This post has been updated on March 26, 2020.


In a time where everything is rapidly transforming and what is state of the art today becomes nearly obsolete in what seems like an instant, employees display a lot of resistance to change. This happens partly because it is human nature not to trust the unknown and partly because it seems to happen so much that most individuals feel they are on a merry go round they just want down from.

Corporate learning makes no exception when it comes to the general preference of doing things in a familiar way and with the enormous shift from classroom to e-learning and from comprehensive units to bite-sized modules most might say that is enough change for a long time.

Yet along comes xApi, big data and analytics for learning. It is obvious that they all have great potential for optimizing L&D activity and for getting superior results, yet implementation might prove a little bumpy if it is not thought out and executed properly.

Have clear objectives and make them known

As with all major projects in an organization, implementation of learning analytics need to have clear and measurable objectives. These will need to be connected to the company’s medium and long term goals because they will have to be communicated at all levels. If there is going to be some disruption and possibly some discomfort, people have to know what positive outcome it is all deemed to have.

The organizational culture and values also need to be considered and any initiative closely aligned to them. All the recent upheaval generated by various online platforms being accused of storing (and possibly distributing) user information has shown how much of a concern virtual privacy is.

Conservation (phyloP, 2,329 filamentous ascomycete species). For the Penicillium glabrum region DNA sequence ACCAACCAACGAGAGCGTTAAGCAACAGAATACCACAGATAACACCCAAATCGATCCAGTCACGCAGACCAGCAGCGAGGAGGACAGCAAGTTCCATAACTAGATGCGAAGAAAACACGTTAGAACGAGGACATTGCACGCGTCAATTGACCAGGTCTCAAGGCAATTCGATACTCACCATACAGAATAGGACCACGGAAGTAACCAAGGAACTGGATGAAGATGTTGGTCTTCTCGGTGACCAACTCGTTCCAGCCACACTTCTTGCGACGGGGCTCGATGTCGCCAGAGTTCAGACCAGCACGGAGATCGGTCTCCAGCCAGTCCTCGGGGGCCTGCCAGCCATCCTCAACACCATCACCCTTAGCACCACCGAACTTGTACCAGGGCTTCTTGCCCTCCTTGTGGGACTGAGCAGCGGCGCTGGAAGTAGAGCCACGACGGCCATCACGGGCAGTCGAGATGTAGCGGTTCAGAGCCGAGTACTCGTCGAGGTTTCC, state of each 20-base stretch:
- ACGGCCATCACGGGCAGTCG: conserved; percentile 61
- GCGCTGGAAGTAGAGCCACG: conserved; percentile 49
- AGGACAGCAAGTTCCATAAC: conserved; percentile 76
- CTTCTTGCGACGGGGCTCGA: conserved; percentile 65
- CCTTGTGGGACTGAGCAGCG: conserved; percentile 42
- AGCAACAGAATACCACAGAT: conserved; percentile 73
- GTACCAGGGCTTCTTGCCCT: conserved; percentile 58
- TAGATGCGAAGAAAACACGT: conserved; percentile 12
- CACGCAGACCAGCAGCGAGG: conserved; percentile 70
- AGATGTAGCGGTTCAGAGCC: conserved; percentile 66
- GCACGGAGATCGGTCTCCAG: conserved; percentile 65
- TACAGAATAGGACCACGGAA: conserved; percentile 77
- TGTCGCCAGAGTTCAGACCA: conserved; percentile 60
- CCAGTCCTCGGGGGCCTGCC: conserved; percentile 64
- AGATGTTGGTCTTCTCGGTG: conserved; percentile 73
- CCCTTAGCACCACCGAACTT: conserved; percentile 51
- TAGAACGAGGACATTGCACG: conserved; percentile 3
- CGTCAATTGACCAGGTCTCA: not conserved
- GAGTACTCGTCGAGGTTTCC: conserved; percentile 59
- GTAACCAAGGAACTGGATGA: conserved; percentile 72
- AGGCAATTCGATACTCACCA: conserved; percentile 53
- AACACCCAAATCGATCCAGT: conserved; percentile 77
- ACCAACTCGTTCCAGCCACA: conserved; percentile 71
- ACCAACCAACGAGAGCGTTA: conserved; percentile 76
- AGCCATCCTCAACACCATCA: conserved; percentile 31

Read more: The 4 pillars of an engaging organizational and learning culture


Employees will demand to know what data will be collected and how it will be used. While drawing up a communication plan for the project, it is wise to start from the premise that it may be received with resistance rather than enthusiasm, at least by a part of the employees.

The Crawl, Walk, Run methodology

After it is fairly clear why implementing Learning Analytics is necessary and how the project will be presented, it is time to begin the actual implementation. I have already mentioned that it may be met with some degree of circumspection by the learners but it may prove to be rather difficult for L&D professionals as well. xApi, big data and learning analytics are essentially very technical concepts and though the general idea is easily grasped, how they really work and, more important, how they can be made to work in favor of better learning results, may still seem like the stuff of science fiction to many.

So in order to assuage everybody’s concerns, it is best to take a moderate approach to make it an integral part of the company’s L&D strategy. A “crawl, walk, run” manner of implementing learning analytics will provide a good framework and enough time for all to adapt and figure out how to overcome challenges.

  1. Crawl